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Power Theft: The Silent Crime

NCJ Number
FBI Law Enforcement Bulletin Volume: 57 Issue: 3 Dated: (March 1988) Pages: 20-25
K A Seger; D J Icove
Date Published
6 pages
A coordinated effort between utility companies and law enforcement agencies can help combat meter tampering and power theft.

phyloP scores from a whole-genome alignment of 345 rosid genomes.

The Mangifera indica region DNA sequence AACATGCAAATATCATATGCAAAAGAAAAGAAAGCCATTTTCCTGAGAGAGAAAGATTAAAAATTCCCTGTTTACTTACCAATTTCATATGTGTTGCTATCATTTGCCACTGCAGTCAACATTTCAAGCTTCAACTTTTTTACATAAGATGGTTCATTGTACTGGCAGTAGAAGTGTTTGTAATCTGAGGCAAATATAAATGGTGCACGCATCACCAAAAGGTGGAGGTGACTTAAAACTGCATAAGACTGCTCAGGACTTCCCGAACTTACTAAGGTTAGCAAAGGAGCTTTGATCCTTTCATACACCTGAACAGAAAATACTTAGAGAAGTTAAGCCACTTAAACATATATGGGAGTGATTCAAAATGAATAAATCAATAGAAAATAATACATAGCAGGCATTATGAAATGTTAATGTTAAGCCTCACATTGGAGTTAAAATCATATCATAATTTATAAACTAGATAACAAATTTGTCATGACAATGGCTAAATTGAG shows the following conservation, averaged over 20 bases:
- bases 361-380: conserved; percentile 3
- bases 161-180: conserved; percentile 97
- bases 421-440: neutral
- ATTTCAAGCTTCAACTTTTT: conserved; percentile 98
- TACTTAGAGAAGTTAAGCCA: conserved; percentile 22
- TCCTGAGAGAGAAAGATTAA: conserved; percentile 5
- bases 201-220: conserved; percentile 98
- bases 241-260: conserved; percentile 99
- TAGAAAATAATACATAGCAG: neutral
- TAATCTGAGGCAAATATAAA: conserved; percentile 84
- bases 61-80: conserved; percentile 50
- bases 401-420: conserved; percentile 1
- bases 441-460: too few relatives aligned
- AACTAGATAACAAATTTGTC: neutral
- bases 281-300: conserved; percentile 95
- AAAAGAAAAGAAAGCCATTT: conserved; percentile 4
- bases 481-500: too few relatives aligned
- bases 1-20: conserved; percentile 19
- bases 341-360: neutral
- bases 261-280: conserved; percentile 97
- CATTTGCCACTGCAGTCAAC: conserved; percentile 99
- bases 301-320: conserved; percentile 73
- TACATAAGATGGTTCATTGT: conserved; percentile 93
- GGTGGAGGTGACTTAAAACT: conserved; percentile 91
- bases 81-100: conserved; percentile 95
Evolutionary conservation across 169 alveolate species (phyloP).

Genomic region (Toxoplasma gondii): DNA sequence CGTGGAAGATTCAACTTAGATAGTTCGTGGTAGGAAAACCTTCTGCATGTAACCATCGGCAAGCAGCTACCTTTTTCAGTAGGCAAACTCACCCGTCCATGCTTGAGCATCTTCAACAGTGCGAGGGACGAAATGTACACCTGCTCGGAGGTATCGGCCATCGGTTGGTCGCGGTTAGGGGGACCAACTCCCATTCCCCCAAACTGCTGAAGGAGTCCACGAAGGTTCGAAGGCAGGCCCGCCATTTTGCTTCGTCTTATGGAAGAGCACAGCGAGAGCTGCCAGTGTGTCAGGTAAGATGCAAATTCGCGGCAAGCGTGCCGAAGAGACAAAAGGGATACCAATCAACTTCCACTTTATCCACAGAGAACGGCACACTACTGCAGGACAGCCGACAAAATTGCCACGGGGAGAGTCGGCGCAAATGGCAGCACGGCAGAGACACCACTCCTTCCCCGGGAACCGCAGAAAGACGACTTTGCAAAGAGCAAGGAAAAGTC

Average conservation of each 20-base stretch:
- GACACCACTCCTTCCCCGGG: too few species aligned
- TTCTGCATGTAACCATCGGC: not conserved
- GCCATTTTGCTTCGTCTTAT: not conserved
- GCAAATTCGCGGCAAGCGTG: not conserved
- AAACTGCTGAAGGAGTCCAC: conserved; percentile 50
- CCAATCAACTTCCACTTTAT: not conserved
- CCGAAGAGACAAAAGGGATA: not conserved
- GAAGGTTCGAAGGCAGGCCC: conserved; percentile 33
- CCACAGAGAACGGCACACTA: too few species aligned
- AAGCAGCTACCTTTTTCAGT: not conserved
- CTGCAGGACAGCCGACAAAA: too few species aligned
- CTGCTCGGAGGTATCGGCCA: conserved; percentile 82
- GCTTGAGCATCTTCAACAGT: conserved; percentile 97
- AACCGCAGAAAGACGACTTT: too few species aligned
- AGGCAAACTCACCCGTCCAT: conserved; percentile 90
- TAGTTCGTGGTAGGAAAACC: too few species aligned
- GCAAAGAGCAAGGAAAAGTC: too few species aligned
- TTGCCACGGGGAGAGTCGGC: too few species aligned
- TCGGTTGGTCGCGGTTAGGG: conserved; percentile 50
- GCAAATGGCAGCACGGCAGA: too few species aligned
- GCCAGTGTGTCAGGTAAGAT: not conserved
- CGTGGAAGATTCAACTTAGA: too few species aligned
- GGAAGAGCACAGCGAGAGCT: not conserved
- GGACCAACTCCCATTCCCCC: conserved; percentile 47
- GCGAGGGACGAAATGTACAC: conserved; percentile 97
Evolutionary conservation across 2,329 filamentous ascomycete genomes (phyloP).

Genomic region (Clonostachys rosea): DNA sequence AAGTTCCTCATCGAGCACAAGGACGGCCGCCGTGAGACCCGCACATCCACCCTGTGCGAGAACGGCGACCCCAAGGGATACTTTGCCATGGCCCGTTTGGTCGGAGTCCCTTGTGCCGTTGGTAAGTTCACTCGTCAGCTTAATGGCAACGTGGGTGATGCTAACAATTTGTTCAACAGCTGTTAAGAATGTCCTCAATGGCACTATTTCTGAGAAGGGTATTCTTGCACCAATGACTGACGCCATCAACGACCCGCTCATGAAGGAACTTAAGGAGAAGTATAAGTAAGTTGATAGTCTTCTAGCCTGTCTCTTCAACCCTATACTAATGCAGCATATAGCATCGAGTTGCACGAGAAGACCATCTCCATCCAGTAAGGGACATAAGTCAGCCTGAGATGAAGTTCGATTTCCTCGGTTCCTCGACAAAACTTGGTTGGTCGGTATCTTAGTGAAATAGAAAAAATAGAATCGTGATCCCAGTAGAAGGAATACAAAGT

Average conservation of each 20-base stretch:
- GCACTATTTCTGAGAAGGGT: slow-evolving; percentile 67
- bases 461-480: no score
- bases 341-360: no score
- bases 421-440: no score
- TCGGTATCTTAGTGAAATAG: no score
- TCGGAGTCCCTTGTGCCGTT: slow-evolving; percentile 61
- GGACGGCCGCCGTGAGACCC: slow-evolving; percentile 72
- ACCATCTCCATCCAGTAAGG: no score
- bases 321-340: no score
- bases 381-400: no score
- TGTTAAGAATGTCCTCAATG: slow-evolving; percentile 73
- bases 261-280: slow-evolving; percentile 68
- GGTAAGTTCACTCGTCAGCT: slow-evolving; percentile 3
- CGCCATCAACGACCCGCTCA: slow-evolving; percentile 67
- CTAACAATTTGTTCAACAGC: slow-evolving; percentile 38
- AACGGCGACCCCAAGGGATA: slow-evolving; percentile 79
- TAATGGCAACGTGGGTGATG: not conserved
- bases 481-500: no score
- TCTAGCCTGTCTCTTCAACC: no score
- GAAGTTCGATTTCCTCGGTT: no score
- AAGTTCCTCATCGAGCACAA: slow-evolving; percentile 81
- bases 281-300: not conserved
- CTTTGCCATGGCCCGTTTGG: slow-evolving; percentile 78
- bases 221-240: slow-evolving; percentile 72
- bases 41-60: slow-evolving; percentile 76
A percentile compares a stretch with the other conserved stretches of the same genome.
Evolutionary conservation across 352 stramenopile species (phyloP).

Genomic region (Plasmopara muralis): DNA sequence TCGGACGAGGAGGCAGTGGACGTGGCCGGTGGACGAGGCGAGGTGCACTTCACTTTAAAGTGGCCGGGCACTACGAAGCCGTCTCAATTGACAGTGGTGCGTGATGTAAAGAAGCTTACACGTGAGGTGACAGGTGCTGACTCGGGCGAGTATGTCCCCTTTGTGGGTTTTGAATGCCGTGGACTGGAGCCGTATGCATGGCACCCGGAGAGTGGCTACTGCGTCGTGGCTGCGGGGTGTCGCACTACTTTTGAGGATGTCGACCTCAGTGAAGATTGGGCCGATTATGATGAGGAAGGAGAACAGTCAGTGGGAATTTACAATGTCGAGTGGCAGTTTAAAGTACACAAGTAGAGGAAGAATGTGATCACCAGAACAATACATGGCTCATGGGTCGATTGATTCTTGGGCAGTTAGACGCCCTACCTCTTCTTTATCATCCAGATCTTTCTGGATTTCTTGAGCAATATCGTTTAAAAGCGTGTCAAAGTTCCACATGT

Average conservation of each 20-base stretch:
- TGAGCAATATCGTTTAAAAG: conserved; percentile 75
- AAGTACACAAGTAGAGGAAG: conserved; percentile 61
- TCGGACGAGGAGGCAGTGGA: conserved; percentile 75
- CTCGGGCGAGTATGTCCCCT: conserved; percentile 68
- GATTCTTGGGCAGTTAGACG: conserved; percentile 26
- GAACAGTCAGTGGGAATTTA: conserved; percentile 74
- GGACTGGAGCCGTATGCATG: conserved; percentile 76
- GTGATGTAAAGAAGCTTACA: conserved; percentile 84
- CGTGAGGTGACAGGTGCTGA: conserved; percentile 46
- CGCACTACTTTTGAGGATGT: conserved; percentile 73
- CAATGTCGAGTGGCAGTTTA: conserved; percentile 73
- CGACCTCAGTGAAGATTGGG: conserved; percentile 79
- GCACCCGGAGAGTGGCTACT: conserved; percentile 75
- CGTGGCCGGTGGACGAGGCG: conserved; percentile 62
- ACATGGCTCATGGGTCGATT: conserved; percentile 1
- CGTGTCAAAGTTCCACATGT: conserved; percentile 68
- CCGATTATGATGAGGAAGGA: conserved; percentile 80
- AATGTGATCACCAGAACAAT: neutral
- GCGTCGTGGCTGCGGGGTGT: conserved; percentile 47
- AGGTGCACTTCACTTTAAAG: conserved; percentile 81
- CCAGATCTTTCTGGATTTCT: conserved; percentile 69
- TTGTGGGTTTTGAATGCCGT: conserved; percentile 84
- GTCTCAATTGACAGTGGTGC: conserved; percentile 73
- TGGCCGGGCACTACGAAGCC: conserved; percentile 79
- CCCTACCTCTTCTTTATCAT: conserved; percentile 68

Three of the most common methods for stealing power include inverting the meter, causing it to run backwards; placing metal straps behind the meter to divert some of the electricity from the meter reading; and switching meters. Utilities have the responsibility to assess the extent of the crime in their service area and to establish methods and procedures for identifying thieves. They must also determine their objectives once they detect potential thefts. Some utilities conduct all their investigations and followup actions, and other systems use local police to assist them in investigations. Since many utilities do not have personnel with the experience or qualifications to conduct a criminal investigation, the police should be consulted. Even if utilities elect to conduct their own investigations, they will still need advice, assistance, and training from the police. If a utility decides to work with the police to combat utilities theft, procedures must be established for the coordinated effort. 23 footnotes.